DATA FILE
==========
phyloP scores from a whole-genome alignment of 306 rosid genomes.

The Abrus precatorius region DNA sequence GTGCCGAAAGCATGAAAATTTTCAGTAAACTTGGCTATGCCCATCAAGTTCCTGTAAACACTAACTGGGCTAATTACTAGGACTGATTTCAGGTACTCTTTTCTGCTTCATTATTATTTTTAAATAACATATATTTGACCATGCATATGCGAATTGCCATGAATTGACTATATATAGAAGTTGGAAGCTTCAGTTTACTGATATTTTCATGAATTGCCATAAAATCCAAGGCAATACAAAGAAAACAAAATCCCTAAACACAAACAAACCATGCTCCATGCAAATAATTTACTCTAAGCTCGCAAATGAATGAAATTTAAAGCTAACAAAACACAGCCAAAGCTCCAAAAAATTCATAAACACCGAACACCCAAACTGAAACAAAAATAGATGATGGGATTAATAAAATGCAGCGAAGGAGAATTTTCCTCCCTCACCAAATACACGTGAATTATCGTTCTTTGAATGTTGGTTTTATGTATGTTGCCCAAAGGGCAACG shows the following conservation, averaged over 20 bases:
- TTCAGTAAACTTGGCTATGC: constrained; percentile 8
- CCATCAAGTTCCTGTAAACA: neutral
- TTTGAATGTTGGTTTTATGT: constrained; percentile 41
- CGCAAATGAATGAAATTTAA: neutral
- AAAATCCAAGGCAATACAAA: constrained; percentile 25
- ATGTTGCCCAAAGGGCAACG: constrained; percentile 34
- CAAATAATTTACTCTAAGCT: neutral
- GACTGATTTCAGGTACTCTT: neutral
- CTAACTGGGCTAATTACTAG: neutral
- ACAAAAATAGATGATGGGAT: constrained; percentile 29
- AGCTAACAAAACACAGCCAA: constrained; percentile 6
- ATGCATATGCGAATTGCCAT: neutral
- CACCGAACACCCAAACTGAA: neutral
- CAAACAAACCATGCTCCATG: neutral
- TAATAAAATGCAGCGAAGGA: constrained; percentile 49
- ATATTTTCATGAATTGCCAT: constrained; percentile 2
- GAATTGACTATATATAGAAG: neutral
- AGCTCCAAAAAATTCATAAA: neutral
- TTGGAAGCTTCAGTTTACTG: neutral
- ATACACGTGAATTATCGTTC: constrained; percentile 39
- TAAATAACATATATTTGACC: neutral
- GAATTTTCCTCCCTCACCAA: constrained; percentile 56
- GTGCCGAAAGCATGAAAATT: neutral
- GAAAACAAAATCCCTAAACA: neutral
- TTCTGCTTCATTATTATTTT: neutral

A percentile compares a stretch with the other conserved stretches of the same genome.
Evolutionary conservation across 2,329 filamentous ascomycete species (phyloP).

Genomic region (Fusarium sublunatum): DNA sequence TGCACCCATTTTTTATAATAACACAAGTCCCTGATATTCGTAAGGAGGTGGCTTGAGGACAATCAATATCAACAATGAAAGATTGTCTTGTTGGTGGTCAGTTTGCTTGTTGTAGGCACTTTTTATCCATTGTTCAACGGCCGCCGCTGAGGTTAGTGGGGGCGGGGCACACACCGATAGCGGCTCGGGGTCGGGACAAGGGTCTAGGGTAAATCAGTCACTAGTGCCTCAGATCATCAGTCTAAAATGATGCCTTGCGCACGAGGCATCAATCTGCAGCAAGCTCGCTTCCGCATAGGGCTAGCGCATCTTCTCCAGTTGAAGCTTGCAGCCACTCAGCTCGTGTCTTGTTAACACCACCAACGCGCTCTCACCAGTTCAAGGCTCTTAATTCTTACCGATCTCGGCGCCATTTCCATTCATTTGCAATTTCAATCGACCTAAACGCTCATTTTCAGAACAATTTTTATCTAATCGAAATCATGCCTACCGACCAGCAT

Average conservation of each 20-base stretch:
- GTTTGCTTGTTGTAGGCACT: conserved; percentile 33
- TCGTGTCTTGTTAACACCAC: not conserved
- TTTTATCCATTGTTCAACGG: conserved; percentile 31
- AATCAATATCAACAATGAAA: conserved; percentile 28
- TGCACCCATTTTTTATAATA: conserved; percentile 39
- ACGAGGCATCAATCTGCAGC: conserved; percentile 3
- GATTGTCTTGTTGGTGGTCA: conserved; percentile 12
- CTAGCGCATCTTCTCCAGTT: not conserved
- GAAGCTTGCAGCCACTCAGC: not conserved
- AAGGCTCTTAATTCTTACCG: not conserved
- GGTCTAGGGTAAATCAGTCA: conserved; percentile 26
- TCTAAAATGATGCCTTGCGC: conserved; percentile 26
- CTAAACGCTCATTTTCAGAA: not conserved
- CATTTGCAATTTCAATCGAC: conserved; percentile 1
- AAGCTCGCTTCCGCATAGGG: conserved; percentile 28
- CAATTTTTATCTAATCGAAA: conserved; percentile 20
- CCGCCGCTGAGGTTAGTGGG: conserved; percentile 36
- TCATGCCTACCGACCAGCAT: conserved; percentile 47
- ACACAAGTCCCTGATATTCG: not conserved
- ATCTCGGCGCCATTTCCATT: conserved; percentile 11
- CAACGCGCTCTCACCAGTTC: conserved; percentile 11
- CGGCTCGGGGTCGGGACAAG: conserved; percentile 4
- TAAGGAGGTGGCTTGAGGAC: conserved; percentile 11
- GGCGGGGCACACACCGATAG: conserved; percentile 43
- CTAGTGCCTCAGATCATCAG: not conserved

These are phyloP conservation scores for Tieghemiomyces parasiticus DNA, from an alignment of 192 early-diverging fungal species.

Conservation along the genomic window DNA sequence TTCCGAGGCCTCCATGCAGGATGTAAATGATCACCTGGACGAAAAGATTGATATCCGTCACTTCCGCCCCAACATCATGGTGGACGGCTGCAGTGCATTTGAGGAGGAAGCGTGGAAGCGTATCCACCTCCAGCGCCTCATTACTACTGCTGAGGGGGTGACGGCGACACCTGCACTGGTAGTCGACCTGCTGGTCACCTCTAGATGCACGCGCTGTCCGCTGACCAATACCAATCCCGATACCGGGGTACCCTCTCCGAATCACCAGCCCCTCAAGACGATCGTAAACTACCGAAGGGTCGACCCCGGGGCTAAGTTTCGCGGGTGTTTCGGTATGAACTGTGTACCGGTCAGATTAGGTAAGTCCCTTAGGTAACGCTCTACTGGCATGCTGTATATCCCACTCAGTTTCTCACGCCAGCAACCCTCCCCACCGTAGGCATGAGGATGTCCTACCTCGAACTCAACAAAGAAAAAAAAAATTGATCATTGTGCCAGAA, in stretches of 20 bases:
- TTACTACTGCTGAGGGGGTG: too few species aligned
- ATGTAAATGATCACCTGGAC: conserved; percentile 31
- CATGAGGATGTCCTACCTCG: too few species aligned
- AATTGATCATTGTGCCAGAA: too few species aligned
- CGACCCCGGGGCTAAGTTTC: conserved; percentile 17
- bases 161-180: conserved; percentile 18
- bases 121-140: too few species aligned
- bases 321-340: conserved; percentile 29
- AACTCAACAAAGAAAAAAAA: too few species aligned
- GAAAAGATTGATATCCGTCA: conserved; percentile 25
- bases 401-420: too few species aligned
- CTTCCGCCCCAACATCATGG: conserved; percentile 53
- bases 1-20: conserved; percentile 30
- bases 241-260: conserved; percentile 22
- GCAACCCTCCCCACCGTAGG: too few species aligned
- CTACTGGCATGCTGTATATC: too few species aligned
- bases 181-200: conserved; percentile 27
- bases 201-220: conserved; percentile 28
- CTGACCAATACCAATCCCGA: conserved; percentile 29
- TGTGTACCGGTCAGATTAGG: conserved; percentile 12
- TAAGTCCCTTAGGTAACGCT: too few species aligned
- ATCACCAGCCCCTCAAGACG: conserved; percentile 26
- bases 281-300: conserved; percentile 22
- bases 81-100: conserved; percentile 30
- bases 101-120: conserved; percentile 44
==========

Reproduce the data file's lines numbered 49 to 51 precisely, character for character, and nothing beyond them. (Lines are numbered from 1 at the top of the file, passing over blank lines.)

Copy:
- TCATGCCTACCGACCAGCAT: conserved; percentile 47
- ACACAAGTCCCTGATATTCG: not conserved
- ATCTCGGCGCCATTTCCATT: conserved; percentile 11